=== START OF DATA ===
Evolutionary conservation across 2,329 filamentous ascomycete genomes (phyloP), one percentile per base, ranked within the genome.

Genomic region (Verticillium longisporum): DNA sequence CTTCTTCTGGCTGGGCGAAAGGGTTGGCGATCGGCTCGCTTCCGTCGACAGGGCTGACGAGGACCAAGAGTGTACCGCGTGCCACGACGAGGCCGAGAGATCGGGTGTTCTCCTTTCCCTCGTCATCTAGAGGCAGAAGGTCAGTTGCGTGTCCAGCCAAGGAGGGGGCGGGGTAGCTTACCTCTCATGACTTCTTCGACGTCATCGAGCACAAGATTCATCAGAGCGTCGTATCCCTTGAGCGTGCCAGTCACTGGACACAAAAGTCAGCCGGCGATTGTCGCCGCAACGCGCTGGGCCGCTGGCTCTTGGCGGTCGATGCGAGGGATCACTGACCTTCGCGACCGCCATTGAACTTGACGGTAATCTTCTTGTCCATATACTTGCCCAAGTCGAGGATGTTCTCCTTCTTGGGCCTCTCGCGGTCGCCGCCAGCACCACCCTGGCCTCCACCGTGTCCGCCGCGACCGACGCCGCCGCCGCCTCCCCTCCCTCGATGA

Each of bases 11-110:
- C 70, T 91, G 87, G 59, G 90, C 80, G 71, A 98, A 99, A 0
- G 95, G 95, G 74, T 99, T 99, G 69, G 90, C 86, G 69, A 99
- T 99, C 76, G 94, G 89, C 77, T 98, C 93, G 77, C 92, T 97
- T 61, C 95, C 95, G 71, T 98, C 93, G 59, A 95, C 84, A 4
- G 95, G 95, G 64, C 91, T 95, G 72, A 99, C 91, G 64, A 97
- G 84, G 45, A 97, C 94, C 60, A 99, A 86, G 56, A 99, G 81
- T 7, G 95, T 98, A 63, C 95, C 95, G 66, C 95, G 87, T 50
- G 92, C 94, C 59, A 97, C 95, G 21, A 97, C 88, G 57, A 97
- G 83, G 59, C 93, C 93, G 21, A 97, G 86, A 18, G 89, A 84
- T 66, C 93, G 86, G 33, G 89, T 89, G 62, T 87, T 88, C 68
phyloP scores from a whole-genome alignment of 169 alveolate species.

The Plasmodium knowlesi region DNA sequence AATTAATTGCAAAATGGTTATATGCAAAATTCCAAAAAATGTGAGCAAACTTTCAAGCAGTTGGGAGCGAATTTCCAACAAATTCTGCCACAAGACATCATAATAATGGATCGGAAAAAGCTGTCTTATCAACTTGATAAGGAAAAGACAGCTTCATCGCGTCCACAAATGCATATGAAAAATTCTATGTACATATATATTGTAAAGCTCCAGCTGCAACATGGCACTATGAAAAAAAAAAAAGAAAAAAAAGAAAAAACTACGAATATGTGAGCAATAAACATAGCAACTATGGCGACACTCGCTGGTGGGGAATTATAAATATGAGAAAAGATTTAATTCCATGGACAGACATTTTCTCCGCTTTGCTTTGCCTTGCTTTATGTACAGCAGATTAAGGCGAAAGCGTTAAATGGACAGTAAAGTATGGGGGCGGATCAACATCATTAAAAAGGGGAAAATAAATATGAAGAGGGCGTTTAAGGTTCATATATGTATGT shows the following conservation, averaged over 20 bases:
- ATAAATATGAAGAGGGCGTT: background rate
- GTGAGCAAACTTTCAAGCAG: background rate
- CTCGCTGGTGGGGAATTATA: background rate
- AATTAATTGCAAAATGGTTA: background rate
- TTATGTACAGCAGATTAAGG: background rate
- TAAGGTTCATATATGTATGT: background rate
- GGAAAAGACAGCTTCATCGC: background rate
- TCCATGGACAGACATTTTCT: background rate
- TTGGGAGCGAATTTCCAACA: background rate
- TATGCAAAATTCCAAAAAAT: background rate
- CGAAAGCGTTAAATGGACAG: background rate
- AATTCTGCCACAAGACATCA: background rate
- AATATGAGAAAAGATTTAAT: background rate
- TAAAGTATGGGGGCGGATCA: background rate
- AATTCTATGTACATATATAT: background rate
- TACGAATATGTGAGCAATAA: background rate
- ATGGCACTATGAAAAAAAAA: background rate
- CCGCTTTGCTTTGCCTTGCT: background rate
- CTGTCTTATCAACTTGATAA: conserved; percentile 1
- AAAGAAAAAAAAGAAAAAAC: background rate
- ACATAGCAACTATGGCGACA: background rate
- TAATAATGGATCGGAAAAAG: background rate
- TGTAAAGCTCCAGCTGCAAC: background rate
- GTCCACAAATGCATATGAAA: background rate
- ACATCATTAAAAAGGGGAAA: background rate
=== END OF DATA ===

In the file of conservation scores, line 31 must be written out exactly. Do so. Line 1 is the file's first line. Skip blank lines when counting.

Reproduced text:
- TACGAATATGTGAGCAATAA: background rate